Posted in Opinions

Please vote in BC’s elections, even if you hate everyone

If you can’t find a candidate who has your best interests, just pick the lesser evil


As someone who had to be strong-armed into registering to vote in BC’S provincial general election this year by a coworker, maybe I’m not the best person to tell you to follow in our footsteps and be all active in your riding and whatever.

But if you’re like me and you normally have too much going on in your life to make casting a vote your priority, I do actually have a vested interest in convincing you to cast a vote by May 9. Let me tell you why.

If you’re the “deplore everything about your city and life” kind of person, you have got to maintain your credibility by voting for whomever sucks the least. How could you complain about the government doing ugly things if you simply stood by and allowed some complacent rich guy in a toupée, who doesn’t care about you or your problems, to become your representative Member of Legislative Assembly (MLA)?

(Disclaimer: I don’t know if any candidates in any ridings are in fact complacent rich males in toupées. It’s a metaphor, and I hope none of you close-read this into being a subtweet.)

MLAs are supposed to be all about representing their riding’s people in debates and discussions, playing watchdog against the rest of the government and their spending, reviewing bills, and otherwise having a presence that serves their riding’s best interests.

Put simply, as with most government positions, voting ups the chance that you’ll get a government you want or at least the one that is least terrible. This is why, when people claim that they won’t vote because “all of the candidates are bad,” I say, well, you’ve got to learn about a little concept called damage control.

About 100 million Americans didn’t vote last year, and look who’s pulling their strings now. Sometimes, you need to use your vote to choose the frying pan over the fire.

Voting is especially important if you live in a swing riding like North Vancouver-Lonsdale, Vancouver-Fairview, or Surrey-Tynehead, because your vote plays a bigger role in figuring out whether your overall provincial government ends up being the BC Liberals again, the New Democrats, or someone else entirely.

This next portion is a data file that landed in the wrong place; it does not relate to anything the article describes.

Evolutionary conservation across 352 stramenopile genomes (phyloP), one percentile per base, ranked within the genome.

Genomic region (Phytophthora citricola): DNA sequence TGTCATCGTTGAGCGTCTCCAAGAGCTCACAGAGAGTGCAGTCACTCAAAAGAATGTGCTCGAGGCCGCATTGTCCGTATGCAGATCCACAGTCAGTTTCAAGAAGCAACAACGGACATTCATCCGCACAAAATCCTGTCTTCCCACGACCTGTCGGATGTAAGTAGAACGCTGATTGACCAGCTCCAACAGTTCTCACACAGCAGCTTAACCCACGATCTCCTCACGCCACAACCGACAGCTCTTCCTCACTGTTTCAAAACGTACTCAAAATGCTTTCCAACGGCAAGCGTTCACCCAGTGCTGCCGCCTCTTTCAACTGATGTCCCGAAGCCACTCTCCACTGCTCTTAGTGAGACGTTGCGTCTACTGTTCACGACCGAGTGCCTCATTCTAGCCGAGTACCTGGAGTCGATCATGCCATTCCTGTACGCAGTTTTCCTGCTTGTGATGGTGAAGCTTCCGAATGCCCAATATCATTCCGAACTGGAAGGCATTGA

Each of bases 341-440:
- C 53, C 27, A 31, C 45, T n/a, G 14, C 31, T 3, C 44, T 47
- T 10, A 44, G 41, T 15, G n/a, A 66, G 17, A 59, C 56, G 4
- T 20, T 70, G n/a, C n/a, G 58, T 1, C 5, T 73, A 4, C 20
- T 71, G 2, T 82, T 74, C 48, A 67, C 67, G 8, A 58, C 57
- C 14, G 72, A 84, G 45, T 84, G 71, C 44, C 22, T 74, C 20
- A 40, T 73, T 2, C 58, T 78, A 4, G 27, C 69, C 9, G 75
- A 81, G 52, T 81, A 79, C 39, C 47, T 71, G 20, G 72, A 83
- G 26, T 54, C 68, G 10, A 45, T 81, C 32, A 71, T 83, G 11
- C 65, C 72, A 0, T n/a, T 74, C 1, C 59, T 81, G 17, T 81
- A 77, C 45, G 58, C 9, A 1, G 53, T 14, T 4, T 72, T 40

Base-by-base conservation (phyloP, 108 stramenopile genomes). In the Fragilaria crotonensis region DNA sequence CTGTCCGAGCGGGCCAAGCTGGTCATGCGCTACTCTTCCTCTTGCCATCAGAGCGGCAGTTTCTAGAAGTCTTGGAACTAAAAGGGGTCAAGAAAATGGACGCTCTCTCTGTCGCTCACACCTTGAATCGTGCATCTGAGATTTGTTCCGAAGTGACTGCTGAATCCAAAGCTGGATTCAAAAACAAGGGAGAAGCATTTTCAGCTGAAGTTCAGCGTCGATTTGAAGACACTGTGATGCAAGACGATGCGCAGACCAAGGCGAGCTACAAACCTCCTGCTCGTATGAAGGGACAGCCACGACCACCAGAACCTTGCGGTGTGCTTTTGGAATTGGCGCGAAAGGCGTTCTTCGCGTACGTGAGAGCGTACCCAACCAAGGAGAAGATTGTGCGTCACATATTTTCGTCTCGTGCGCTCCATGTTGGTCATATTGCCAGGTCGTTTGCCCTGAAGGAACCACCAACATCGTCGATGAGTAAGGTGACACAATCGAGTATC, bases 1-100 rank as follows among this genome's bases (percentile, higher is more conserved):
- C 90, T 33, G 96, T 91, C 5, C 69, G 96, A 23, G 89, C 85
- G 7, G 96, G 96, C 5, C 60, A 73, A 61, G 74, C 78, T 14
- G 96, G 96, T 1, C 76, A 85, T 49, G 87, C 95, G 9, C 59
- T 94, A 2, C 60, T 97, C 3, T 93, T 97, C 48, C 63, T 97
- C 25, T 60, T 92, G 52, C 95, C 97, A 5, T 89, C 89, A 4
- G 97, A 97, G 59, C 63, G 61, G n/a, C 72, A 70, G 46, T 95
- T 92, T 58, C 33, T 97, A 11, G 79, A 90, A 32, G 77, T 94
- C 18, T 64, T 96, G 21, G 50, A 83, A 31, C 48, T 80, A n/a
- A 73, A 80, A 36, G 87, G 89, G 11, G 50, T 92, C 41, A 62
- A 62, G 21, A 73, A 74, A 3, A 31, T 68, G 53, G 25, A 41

Regarding this election particularly, remember that we’re in the midst of a wild time for our potential national climate strategy, the omnipresent housing crisis, Kinder Morgan, and a ton of other controversial matters. Though not all of these are issues the new government is guaranteed to be able to fix, it’s undeniable that what happens here will most certainly affect BC’s path forward.

I agree that in some ways, provincial politics are a little inaccessible. Educating yourself fully on the candidates and parties at play is not as easy as you might wish, because the relevant information like platforms and the voting process are while pretty easy to find through the Elections BC website or Google difficult to feel engaged with because they’re not always designed with consumability or appeal in mind.

But frankly, as much as we wish otherwise, candidates and elections officers don’t owe us a “fun” campaign period. We do owe it to ourselves not to shoot ourselves in the foot by ignoring what’s happening around us, though.

Perhaps there’s no immediate benefit to you from casting a ballot, but it’s smart to think long-term and appreciate the democracy that our society is built on. Try to be grateful that you have a right that’s been denied to people in countries across the world and in our own past, and vote.